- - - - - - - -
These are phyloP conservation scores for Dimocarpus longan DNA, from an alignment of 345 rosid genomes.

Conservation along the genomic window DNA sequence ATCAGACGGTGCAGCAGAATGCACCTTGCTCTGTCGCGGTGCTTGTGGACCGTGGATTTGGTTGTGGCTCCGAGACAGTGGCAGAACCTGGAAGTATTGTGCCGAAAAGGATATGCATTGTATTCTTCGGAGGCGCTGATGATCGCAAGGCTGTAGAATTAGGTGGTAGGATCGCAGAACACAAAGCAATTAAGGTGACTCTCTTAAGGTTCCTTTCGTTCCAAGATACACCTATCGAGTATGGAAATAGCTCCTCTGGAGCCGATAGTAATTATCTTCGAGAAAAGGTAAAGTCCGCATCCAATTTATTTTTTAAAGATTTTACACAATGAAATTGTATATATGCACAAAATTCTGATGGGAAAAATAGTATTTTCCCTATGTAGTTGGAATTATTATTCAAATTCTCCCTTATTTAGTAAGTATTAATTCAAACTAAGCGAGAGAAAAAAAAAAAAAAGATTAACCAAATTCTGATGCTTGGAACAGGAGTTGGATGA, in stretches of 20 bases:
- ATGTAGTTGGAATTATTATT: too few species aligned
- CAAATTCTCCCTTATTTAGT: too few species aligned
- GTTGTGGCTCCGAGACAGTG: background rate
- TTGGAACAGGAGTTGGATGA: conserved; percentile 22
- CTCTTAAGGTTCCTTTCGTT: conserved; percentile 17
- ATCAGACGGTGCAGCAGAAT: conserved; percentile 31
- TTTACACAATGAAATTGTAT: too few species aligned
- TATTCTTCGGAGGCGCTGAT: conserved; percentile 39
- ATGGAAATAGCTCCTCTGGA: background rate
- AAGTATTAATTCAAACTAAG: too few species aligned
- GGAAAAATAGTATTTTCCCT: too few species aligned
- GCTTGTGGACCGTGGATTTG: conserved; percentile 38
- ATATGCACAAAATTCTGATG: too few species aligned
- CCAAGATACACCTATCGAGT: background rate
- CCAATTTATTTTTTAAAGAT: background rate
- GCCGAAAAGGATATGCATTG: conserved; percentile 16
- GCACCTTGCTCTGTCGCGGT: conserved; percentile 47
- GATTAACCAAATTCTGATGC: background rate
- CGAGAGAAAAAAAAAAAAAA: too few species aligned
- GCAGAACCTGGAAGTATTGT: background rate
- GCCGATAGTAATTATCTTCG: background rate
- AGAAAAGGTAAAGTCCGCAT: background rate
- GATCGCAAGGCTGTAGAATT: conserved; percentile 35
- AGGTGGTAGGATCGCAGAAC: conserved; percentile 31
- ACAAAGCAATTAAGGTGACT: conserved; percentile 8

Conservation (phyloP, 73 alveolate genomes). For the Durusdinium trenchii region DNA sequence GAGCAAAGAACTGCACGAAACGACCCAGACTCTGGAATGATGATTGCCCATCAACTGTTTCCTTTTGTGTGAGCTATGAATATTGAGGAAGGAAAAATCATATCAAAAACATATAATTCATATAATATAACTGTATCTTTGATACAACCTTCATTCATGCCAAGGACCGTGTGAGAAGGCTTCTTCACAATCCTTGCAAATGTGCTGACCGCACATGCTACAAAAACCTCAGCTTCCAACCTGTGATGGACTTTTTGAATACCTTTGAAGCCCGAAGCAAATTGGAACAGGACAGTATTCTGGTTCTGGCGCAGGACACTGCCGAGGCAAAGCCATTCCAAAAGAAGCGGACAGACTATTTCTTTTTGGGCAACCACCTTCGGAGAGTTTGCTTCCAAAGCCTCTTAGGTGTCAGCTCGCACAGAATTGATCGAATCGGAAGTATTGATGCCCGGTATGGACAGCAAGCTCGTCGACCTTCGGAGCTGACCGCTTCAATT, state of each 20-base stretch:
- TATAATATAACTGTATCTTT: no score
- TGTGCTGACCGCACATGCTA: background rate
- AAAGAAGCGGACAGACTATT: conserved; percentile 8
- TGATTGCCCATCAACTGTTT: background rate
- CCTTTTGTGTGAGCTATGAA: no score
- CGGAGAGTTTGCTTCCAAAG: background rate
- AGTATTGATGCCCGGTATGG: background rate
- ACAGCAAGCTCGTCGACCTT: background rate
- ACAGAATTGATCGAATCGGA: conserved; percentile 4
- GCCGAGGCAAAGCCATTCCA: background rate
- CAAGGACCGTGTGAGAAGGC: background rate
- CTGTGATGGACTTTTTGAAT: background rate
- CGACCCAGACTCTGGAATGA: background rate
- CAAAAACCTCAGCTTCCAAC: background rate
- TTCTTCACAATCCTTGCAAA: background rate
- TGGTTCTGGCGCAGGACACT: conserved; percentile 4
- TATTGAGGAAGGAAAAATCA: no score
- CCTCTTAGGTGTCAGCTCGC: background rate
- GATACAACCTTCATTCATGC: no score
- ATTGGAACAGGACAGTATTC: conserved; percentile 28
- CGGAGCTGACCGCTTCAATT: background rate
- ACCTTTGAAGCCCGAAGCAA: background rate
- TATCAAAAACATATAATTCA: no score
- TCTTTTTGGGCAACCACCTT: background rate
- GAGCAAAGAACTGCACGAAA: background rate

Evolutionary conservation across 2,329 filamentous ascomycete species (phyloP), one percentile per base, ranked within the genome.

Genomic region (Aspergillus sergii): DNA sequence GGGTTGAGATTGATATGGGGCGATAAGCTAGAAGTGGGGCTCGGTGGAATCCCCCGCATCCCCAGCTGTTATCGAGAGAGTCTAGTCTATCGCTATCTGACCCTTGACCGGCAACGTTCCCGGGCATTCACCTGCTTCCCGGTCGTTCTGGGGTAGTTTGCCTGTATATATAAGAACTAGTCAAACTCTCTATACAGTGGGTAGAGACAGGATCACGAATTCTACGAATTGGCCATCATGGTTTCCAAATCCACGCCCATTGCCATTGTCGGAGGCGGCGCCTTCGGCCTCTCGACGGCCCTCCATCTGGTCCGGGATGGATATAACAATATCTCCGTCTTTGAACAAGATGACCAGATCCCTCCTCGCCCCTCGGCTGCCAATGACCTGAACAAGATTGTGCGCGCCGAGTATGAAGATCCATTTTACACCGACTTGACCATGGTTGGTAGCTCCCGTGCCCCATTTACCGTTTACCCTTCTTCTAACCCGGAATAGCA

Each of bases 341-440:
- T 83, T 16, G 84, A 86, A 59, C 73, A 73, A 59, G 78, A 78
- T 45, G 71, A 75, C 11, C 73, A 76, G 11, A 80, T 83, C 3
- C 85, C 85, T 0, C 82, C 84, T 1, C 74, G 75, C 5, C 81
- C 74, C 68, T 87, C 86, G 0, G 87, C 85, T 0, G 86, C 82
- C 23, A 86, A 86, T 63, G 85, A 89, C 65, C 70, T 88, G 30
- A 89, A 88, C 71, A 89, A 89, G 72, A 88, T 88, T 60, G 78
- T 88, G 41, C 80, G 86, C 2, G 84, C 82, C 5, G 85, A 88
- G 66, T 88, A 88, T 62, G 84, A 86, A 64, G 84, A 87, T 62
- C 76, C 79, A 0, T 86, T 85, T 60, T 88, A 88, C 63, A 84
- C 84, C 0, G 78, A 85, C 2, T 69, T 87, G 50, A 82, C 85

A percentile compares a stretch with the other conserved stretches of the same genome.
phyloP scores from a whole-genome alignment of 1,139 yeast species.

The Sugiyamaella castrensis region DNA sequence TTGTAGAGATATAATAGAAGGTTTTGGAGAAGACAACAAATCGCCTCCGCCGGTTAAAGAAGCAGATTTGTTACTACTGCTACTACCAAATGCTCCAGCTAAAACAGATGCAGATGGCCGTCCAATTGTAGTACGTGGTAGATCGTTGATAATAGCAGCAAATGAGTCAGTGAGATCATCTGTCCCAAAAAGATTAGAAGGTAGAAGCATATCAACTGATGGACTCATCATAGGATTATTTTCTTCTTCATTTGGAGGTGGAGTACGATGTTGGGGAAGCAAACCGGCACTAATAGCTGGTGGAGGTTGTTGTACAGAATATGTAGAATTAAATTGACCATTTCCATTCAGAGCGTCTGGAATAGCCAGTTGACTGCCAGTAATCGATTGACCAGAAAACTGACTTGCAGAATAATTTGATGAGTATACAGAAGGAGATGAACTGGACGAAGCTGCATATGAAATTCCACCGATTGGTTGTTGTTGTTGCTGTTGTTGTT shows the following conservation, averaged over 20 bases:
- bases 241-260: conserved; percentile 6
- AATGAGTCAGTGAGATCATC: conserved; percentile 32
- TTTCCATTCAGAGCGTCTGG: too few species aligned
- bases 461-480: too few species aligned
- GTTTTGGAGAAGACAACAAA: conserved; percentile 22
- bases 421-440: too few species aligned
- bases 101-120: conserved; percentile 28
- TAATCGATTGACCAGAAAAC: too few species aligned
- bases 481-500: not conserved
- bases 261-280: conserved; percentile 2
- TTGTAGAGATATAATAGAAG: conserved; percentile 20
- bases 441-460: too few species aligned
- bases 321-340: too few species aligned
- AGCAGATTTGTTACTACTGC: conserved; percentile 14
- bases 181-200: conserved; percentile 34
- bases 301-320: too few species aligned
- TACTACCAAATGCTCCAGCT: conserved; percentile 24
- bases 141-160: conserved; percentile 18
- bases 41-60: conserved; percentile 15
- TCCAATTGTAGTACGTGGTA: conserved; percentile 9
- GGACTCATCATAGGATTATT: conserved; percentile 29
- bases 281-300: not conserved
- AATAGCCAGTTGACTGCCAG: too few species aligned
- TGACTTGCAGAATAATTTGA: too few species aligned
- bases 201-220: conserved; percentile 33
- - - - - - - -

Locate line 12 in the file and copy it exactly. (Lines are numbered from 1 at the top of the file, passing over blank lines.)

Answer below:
- AAGTATTAATTCAAACTAAG: too few species aligned